The lighter side of English music

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Light music is a generic term for a British musical style of “light” orchestral music, which originated in the 19th century. It reached its peak in the mid 20th century but continues until the present day.

The style is a less serious form of Western classical music, usually comprised of shorter orchestral pieces and suites designed to appeal to a wider audience than more serious compositions. The form emphasises melody and tonal harmonies.

Occasionally known as mood music or concert music, light music is often grouped with the easy listening genre, although this designation is misleading. Although mainly a British phenomenon, light music was also popular in the United States. Composers such as Leroy Anderson and George Gershwin could be considered American progenitors of light music.

We’ll hear light music from Great Britain on the next English Pastorale, Sunday at 9 am.

Summer Listening – Composers on Vacation

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Have you ever returned from a vacation reenergized and inspired to create? A trip to Italy inspired Englishman Edward Elgar to write an orchestral overture called, “In the South”.  Elgar spent time in the Italian Riviera town of Alassio where he had a “eureka” moment. He later wrote:
“Then in a flash, it all came to me – streams, flowers, hills; the distant snow mountains in one direction and the blue Mediterranean in the other; the conflict of the armies on that very spot long ago, where I now stood – the contrast of the ruin and the shepherd – and then, all of a sudden, I came back to reality. In that time I had composed the overture – the rest was merely writing it down.”
Check out these other composers on vacation:
Elgar taking a nap
Respighi hanging at the beach with friends (2nd from right)
Debussy catching some rays
Esa-Pekka Salonen enjoying the outdoors

Andrew Rhinehart

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Classical 90.5′s live music program, Lunchtime Classics, is on summer hiatus. In the meantime, we’ll look back at some notable past performances.

Guitarist Andrew Rhinehart holds a Bachelors of Music Performance degree with an emphasis on classical guitar from the University of Louisville. Andrew is a guitar instructor at Indiana University Southeast. He is currently working on his Doctorate degree at the University of Kentucky. Andrew is also performing for the Kentucky Center Arts in Healing program.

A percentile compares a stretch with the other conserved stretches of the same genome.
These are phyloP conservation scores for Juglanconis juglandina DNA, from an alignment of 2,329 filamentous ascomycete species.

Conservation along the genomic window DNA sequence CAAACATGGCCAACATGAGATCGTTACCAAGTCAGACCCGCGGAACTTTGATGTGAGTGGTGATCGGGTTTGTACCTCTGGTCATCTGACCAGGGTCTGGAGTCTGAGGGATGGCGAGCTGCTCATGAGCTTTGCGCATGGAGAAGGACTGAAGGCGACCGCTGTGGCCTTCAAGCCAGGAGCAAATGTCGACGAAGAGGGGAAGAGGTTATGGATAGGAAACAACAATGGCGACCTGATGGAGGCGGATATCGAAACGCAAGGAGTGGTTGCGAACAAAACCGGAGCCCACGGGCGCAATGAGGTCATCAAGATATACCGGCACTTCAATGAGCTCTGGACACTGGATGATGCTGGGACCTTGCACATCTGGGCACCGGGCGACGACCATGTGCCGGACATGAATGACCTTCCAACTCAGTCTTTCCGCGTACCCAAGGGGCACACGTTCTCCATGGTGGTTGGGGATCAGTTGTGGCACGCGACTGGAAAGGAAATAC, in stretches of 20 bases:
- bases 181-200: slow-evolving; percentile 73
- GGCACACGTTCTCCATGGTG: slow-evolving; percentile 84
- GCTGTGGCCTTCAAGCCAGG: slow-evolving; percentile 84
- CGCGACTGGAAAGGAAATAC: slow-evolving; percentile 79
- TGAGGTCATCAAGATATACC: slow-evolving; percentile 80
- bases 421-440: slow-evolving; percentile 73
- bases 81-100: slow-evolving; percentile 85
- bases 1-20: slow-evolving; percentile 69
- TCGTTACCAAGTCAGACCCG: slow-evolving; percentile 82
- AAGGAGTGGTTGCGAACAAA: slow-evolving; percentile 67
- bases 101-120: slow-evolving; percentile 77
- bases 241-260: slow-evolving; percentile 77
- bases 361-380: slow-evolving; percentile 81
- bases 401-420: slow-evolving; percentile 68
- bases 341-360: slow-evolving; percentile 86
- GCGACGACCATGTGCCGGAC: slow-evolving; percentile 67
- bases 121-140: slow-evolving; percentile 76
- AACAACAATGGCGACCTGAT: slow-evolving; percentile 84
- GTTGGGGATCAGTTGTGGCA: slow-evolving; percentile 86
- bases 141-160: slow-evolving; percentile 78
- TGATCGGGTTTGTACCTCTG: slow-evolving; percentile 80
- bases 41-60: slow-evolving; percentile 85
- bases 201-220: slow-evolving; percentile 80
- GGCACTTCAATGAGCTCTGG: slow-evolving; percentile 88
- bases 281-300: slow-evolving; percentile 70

Andrew has several recitals coming up in the fall including November 9th at Christ Church Cathedral. Until then enjoy this performance by Andrew Rhinehart from his appearance on WUOL’s Lunchtime Classics:

Keep Calm and Play Bach

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Many people hear classical music selections for the first time at the cinema. Some of us first heard Johann Sebastian Bach’s Keyboard concerto No. 5 in the Woody Allen film “Hannah and Her Sisters”. The second movement was featured in a scene with Michael Caine and Barbara Hershey. It was the only movement from the concerto featured on the soundtrack album. But there are three movements in all, and they’ll all spectacular.

If Top Forty radio stations existed in the 1700′s, they would have played orchestral suites. Orchestral suites were all the rage then. There are 135 suites for orchestra by Georg Philipp Telemann still in existence, and it is known that he wrote hundreds more!   Johann Sebastian Bach, however, wrote only four. But they are amazing works. The second suite features the flute as the primary instrument. Bach gives the flutist some fun virtuosic tunes to show off the musician’s talents.

If you want more Bach, check this site every Friday, when the Netherlands Bach Society will add a new recording of one of Bach’s 1,080 works.

Americans on Summer Listening

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While we take a quick break from Summer Listening today, and celebrate our Independence Day, it’s a good time to remember some of the great classical music created on our own continent. Some say “Jazz is America’s classical music,” and while jazz is certainly one of America’s native art forms, we have our own classical music tradition that goes as far back as the revolution.

William Billings (1746-1800) was trained as a tanner, but is known as one of the earliest American composers. He wrote hymns and “fuging tunes,” like this one. Centuries later, William Schuman (1910-1992) adapted three of Billings’ hymns for his New England Triptych for orchestra.

Samuel Barber (1910-1981) is well-known for his Adagio for Strings, but during Summer Listening we’re listening to his Violin Concerto, composed in 1939. Barber is one of the few composers who has won the Pulitzer twice. His violin concerto begins with a lush, lyrical movement, but ends with a blistering, Olympic race for the violin and orchestra. Here is a performance with Anne Akiko Meyers.

Arnold Eagle. Appalachian Spring (1945)

If you hear any classical music that sounds “American,” there’s a good chance it was written or inspired by Aaron Copland (1900-1990). It’s hard to describe the exact qualities that make it so, but when you hear it you know it.Appalachian Spring was written for Martha Graham (and was actually called “Ballet for Martha” before she gave it its actual title). Copland was always amused that people would tell him they “heard spring and the Appalachian mountains” in his music, since he wasn’t thinking of that when writing it. Like Schuman’s New England Triptych, Copland uses an old folk song, Simple Gifts, within this music. It provides the basis for a set of variations about halfway through. Earlier this year, the University of Maryland Symphony Orchestra performed Appalachian Spring with choreography, in one of the most unique performances to date.

And here’s a fun video of Aaron Copland’s Hoe-down from Rodeo!